Edmonton, Alberta, Canada
The Replacements, The Constantines, The Hold Steady
Eamon McGrath spent the cold winters of his Edmonton youth digesting The Replacements while unwittingly absorbing the country sounds saturating the prairie soil of Western Canada. McGrath combines the drunken loutishness of Paul Westerberg with the poet's soul of Bob Dylan, infusing his delivery with a vocal intensity that can rival Bruce Springsteen. It's been a quick climb to relevance for this up and coming young Canadian.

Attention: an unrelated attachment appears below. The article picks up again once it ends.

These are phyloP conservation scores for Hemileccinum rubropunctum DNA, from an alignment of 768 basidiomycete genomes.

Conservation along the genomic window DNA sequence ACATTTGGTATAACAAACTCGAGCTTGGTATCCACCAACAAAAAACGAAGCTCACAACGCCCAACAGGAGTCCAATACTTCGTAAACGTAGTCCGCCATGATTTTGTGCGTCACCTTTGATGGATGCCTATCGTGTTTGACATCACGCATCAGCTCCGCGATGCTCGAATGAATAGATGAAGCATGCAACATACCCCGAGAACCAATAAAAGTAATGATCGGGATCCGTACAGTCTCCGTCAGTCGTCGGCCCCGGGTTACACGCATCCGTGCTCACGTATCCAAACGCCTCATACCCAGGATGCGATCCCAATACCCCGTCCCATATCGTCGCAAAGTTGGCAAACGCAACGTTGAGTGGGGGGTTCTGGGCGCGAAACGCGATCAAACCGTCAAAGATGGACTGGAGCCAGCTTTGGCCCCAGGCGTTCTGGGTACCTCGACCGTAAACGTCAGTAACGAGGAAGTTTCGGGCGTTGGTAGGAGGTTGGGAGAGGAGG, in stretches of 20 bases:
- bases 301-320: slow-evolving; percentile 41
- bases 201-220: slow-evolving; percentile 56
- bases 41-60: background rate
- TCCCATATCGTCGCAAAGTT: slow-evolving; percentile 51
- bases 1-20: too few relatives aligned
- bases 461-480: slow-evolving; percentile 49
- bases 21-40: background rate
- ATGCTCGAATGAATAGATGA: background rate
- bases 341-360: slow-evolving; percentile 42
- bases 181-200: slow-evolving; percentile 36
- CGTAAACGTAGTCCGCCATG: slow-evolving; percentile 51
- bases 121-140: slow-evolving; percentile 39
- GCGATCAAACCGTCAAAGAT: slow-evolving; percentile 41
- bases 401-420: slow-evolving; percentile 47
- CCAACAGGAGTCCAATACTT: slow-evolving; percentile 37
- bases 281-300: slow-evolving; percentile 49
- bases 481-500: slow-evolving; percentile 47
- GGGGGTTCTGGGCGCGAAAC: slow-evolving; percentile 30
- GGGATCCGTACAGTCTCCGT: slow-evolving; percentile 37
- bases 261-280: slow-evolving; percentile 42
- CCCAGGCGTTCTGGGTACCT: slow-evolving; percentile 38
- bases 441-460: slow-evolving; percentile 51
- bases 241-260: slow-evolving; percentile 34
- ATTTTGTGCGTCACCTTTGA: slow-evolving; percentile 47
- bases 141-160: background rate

Eamon McGrath attributes his musical sensibilities to his father, who spent his youth attending Clash and Ramones concerts in his native Edmonton. Eamon's father took him to see his first rock show, Green Day, when he was 9 years old and McGrath readily admits that his parents are still cooler than him today. Having recently relocated to Toronto, he's now in his early twenties, but McGrath started gigging in his mid-teens and his musical oeuvre has rapidly evolved from that of a punk agitator to a roots-driven balladeer. Eamon's strongest asset is his forceful voice, a gravelly tenor seemingly weathered by chain-smoked cigarettes and countless hours downing shots on a corner barstool. The juxtaposition between the hoarseness of his voice and its assured command can be captivating. The music consists of stripped down, guitar-centric arrangements, conveying a "recorded in one take" vibe that grants them a ramshackle appeal. McGrath tells Saturday night bar tales of lost love, "Johnny Brought the Bottles Back", serves up country-tinged slices of Canadana (northern version of Americana), "Breaking Horses", and delivers his own take on The Replacements rumination ballad with "Teardrops on the Sun". Eamon is still maturing as a songwriter, but with a voice as powerful as his, when his music grows up it's sure to defy any labels.